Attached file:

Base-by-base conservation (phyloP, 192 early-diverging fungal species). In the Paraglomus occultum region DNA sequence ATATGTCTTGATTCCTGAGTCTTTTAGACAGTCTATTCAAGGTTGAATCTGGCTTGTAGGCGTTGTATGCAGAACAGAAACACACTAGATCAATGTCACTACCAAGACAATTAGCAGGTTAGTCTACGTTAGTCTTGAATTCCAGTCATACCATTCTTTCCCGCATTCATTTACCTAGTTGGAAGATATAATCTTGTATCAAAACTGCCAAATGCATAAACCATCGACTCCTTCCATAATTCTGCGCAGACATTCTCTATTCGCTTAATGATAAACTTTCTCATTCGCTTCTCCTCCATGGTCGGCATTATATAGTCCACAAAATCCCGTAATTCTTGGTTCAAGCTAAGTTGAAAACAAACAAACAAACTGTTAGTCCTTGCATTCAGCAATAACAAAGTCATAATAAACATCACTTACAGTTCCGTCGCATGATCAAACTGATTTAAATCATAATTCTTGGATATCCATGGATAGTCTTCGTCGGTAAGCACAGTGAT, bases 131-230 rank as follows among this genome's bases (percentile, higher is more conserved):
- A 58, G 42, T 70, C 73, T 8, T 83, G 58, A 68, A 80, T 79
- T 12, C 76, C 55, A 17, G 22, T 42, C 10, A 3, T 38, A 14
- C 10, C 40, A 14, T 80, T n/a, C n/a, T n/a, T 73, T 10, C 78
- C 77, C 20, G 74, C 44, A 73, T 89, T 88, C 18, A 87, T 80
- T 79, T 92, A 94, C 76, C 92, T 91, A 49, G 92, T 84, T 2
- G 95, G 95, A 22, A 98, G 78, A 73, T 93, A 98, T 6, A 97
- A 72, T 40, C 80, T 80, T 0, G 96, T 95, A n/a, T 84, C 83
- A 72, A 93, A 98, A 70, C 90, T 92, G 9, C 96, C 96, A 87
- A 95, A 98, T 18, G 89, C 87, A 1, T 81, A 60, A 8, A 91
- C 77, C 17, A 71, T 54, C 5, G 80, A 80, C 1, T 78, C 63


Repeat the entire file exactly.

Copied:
Base-by-base conservation (phyloP, 192 early-diverging fungal species). In the Paraglomus occultum region DNA sequence ATATGTCTTGATTCCTGAGTCTTTTAGACAGTCTATTCAAGGTTGAATCTGGCTTGTAGGCGTTGTATGCAGAACAGAAACACACTAGATCAATGTCACTACCAAGACAATTAGCAGGTTAGTCTACGTTAGTCTTGAATTCCAGTCATACCATTCTTTCCCGCATTCATTTACCTAGTTGGAAGATATAATCTTGTATCAAAACTGCCAAATGCATAAACCATCGACTCCTTCCATAATTCTGCGCAGACATTCTCTATTCGCTTAATGATAAACTTTCTCATTCGCTTCTCCTCCATGGTCGGCATTATATAGTCCACAAAATCCCGTAATTCTTGGTTCAAGCTAAGTTGAAAACAAACAAACAAACTGTTAGTCCTTGCATTCAGCAATAACAAAGTCATAATAAACATCACTTACAGTTCCGTCGCATGATCAAACTGATTTAAATCATAATTCTTGGATATCCATGGATAGTCTTCGTCGGTAAGCACAGTGAT, bases 131-230 rank as follows among this genome's bases (percentile, higher is more conserved):
- A 58, G 42, T 70, C 73, T 8, T 83, G 58, A 68, A 80, T 79
- T 12, C 76, C 55, A 17, G 22, T 42, C 10, A 3, T 38, A 14
- C 10, C 40, A 14, T 80, T n/a, C n/a, T n/a, T 73, T 10, C 78
- C 77, C 20, G 74, C 44, A 73, T 89, T 88, C 18, A 87, T 80
- T 79, T 92, A 94, C 76, C 92, T 91, A 49, G 92, T 84, T 2
- G 95, G 95, A 22, A 98, G 78, A 73, T 93, A 98, T 6, A 97
- A 72, T 40, C 80, T 80, T 0, G 96, T 95, A n/a, T 84, C 83
- A 72, A 93, A 98, A 70, C 90, T 92, G 9, C 96, C 96, A 87
- A 95, A 98, T 18, G 89, C 87, A 1, T 81, A 60, A 8, A 91
- C 77, C 17, A 71, T 54, C 5, G 80, A 80, C 1, T 78, C 63